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Annie Nathan Meyer / Katie Orenstein

Editorial Advocates

Writing Toward Equality

Annie Nathan Meyer

Believing that education was the best path for women’s success, Annie Nathan Meyer founded Barnard College, New York’s first liberal arts college for women.

Judith R. Shapiro inaugurated president of Barnard College

October 27, 1994

Judith R. Shapiro, a widely respected cultural anthropologist who has done pioneering research on gender differences, was inaugurated as president of Barnard College on October 27, 1994.

Opening of Barnard College

October 7, 1889

Driven by the effective and fervent lobbying efforts of activist Annie Nathan Meyer (1867-1951), Barnard College opened its doors on October 7

Sephardi Women in the United States

Sephardic Jews constitute only a small proportion of American Jewry. Although they comprised the majority of American Jewry during the colonial period, that majority never exceeded twenty-five hundred prior to the American Revolution. By the nineteenth century, the Sephardi community was vastly outnumbered by Ashkenazim. Nevertheless, a few outstanding Sephardi personalities captured public notice.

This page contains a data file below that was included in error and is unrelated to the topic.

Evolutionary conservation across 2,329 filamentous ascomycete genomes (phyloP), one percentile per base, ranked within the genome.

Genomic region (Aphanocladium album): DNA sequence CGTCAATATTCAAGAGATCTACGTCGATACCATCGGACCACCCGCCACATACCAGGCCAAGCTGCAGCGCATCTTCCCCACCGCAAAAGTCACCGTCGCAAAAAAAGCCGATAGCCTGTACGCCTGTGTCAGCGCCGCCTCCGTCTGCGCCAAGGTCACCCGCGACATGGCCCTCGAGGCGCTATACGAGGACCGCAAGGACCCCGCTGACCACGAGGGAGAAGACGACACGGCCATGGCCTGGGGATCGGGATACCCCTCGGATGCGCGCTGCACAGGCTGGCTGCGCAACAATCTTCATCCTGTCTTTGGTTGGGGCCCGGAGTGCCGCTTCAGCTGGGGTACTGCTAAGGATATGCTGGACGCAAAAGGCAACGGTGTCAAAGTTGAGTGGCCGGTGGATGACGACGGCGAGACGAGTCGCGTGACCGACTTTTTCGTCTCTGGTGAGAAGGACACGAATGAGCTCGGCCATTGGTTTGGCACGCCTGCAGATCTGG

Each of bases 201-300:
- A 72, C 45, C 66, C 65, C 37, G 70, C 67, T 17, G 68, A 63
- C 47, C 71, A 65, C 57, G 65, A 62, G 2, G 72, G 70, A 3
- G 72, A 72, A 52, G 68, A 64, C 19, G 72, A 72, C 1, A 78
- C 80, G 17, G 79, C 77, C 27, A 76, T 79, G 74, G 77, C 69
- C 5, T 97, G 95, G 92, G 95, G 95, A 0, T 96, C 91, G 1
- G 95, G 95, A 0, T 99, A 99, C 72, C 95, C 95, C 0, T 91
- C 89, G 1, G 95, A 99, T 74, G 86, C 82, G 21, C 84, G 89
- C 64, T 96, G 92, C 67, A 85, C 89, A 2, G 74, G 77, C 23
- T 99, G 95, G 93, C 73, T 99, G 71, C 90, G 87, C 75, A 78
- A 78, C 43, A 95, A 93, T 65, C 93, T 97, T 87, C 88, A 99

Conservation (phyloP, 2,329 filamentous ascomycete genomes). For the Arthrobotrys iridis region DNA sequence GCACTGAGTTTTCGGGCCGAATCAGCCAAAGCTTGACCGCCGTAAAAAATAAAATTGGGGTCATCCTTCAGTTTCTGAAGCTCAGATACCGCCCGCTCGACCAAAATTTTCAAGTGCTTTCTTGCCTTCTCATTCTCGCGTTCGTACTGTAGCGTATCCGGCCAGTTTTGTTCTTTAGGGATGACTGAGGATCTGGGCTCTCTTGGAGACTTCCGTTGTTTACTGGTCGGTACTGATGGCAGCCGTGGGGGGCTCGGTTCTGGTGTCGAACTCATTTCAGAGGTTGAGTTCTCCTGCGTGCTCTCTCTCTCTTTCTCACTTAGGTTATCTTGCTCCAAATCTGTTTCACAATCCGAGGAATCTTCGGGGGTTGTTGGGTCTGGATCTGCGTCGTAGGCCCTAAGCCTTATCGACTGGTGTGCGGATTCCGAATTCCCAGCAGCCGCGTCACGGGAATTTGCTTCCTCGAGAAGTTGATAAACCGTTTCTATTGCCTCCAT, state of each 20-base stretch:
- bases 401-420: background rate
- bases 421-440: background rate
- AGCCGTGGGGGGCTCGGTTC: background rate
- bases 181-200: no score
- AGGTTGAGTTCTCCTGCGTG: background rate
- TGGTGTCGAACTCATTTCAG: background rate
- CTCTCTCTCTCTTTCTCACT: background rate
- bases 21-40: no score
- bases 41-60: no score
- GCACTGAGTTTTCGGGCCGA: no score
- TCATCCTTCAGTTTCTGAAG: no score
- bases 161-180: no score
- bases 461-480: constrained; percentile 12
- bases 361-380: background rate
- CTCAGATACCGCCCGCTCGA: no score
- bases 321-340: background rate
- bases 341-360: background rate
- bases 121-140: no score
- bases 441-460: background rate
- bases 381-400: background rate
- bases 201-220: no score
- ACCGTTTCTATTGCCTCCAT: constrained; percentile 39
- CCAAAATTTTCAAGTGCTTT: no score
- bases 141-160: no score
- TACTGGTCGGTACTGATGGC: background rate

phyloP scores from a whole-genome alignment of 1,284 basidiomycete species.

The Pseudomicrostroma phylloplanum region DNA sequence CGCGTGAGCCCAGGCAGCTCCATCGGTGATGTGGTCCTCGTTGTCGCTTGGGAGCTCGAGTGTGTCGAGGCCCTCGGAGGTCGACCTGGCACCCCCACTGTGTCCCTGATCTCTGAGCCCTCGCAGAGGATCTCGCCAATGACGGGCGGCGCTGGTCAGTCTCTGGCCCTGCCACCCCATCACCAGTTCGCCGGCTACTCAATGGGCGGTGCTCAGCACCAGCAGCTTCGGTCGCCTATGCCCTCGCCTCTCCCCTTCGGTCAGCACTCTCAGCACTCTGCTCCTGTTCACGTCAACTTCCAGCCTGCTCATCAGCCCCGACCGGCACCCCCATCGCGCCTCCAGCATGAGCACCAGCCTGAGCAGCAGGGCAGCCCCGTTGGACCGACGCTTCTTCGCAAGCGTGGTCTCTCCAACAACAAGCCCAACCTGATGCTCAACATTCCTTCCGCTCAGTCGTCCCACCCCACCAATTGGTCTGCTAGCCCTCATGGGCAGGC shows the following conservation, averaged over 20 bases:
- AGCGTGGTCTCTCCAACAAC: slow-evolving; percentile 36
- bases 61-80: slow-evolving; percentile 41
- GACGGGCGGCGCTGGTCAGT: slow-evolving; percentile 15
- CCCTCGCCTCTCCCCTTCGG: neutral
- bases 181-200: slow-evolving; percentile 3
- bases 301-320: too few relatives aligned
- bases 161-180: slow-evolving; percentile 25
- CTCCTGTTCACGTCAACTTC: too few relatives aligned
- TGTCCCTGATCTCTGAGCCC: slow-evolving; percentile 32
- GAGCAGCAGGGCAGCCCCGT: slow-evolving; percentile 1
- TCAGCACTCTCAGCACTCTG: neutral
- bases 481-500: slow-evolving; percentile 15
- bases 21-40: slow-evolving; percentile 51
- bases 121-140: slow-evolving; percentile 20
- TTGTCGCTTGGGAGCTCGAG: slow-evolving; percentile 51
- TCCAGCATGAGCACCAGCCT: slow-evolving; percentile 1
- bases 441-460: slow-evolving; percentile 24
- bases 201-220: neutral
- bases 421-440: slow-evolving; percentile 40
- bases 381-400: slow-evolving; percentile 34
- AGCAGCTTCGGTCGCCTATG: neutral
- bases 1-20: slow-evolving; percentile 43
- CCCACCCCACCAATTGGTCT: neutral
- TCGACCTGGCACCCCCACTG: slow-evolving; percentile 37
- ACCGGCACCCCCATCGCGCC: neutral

Annie Nathan Meyer

Annie Nathan Meyer promoted women’s higher education; chronicled women’s work; dramatized women’s status in plays, novels, and short stories; raised funds for Jewish and black students; wrote hundreds of letters to the editor; published art, drama, and music criticism; and championed physical activity and the outdoors.

Feminism in the United States

Jewish women have played a significant role in all aspects of the American feminist movement.

Autobiography in the United States

Accounts of the immigrant experience, of feminist and/or activist involvement, of the changing role of women in Jewish and American life, as well as literary and political autobiographies, Holocaust survival narratives, and coming-of-age memoirs are all categories of autobiography to which American Jewish women have contributed copiously.

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